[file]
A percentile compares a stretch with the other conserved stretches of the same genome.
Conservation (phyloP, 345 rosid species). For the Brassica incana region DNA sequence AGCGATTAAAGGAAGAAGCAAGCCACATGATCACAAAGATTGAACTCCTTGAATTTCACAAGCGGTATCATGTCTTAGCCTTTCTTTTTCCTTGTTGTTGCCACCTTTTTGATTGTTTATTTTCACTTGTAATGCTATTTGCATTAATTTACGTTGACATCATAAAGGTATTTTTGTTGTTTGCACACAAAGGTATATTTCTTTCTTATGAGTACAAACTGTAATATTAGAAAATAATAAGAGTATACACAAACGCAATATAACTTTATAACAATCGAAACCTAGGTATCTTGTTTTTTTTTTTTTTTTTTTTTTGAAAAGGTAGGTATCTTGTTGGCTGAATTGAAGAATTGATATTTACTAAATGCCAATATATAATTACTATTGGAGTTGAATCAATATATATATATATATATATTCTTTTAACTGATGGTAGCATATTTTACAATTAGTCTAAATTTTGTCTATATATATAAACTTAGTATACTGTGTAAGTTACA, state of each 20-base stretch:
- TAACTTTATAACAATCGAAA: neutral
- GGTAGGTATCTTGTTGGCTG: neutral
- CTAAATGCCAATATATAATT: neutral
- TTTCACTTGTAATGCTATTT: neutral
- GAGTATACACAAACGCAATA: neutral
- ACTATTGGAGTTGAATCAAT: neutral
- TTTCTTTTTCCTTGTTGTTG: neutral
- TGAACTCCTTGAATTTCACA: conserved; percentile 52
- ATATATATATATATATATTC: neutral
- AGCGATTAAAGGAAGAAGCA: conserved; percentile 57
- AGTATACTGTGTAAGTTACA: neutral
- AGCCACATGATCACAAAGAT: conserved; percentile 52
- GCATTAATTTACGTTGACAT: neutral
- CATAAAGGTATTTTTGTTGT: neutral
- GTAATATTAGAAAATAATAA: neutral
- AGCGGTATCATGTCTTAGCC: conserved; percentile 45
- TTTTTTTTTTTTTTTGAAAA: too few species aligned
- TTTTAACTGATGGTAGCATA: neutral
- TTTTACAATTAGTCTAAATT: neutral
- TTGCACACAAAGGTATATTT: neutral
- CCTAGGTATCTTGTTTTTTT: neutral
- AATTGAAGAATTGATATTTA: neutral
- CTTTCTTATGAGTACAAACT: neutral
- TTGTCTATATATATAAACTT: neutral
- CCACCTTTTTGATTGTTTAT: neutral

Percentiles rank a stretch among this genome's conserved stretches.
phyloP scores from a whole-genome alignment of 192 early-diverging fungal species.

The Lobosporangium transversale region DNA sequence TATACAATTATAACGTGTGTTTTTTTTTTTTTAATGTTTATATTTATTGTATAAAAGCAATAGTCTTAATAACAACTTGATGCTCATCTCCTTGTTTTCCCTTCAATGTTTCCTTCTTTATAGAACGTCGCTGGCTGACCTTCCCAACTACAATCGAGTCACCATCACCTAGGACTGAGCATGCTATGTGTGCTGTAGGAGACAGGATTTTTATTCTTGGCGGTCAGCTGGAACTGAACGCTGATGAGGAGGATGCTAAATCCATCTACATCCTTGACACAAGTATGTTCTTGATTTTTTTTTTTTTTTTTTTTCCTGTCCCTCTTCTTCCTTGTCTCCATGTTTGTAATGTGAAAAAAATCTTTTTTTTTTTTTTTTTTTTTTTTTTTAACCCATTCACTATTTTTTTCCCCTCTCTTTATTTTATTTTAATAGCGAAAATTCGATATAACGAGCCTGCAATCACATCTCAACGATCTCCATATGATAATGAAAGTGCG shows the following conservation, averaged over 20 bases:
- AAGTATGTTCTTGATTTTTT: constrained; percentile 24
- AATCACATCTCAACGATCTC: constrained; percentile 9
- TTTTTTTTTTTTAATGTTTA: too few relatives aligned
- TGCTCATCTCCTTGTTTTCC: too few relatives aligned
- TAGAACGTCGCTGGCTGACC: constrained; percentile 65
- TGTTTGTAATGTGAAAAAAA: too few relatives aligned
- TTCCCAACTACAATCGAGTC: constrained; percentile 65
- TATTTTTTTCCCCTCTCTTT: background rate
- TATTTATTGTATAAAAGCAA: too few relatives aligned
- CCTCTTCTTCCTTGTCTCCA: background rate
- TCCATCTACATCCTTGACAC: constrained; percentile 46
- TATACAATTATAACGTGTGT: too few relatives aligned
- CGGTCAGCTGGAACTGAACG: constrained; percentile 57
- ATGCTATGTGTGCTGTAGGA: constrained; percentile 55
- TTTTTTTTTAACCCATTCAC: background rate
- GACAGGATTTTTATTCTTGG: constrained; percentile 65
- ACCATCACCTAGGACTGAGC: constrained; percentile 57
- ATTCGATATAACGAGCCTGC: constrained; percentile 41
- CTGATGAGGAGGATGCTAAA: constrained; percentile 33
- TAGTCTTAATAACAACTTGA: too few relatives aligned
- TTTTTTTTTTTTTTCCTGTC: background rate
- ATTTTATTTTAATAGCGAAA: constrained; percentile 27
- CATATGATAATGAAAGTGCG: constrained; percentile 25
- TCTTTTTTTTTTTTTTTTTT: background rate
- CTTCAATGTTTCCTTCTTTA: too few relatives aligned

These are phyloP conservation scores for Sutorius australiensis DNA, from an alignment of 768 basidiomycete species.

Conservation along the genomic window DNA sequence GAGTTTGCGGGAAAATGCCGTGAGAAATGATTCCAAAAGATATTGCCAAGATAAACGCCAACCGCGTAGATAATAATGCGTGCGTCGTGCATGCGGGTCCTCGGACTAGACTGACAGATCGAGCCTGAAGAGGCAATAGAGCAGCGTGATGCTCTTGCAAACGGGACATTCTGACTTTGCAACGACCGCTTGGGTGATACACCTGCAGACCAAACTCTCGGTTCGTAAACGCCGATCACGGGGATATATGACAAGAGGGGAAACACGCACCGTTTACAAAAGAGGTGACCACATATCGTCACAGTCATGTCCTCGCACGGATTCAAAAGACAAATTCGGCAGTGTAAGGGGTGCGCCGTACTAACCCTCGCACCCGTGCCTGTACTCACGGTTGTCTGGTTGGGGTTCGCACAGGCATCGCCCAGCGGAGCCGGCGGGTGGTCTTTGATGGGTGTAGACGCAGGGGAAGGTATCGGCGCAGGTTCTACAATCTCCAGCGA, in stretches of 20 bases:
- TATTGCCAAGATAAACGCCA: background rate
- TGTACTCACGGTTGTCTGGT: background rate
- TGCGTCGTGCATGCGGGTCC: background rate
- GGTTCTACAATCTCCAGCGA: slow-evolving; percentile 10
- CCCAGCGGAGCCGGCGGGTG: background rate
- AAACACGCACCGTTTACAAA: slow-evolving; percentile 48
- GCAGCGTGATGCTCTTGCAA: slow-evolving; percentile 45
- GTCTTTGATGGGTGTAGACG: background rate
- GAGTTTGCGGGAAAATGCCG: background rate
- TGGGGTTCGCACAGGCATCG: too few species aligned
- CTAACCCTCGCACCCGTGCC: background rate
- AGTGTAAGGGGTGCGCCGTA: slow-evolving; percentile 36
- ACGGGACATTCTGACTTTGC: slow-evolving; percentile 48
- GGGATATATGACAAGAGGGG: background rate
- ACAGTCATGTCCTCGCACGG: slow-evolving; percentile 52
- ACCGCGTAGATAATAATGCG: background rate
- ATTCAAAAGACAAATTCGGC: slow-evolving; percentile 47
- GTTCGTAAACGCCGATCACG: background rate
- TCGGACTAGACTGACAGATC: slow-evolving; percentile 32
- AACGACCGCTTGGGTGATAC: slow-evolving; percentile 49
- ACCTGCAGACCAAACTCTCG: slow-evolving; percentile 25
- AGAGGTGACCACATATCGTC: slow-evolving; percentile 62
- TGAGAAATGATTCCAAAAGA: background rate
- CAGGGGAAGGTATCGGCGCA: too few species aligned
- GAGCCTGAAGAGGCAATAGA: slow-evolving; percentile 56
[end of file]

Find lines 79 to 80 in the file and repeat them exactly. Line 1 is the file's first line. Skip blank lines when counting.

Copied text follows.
- AGAGGTGACCACATATCGTC: slow-evolving; percentile 62
- TGAGAAATGATTCCAAAAGA: background rate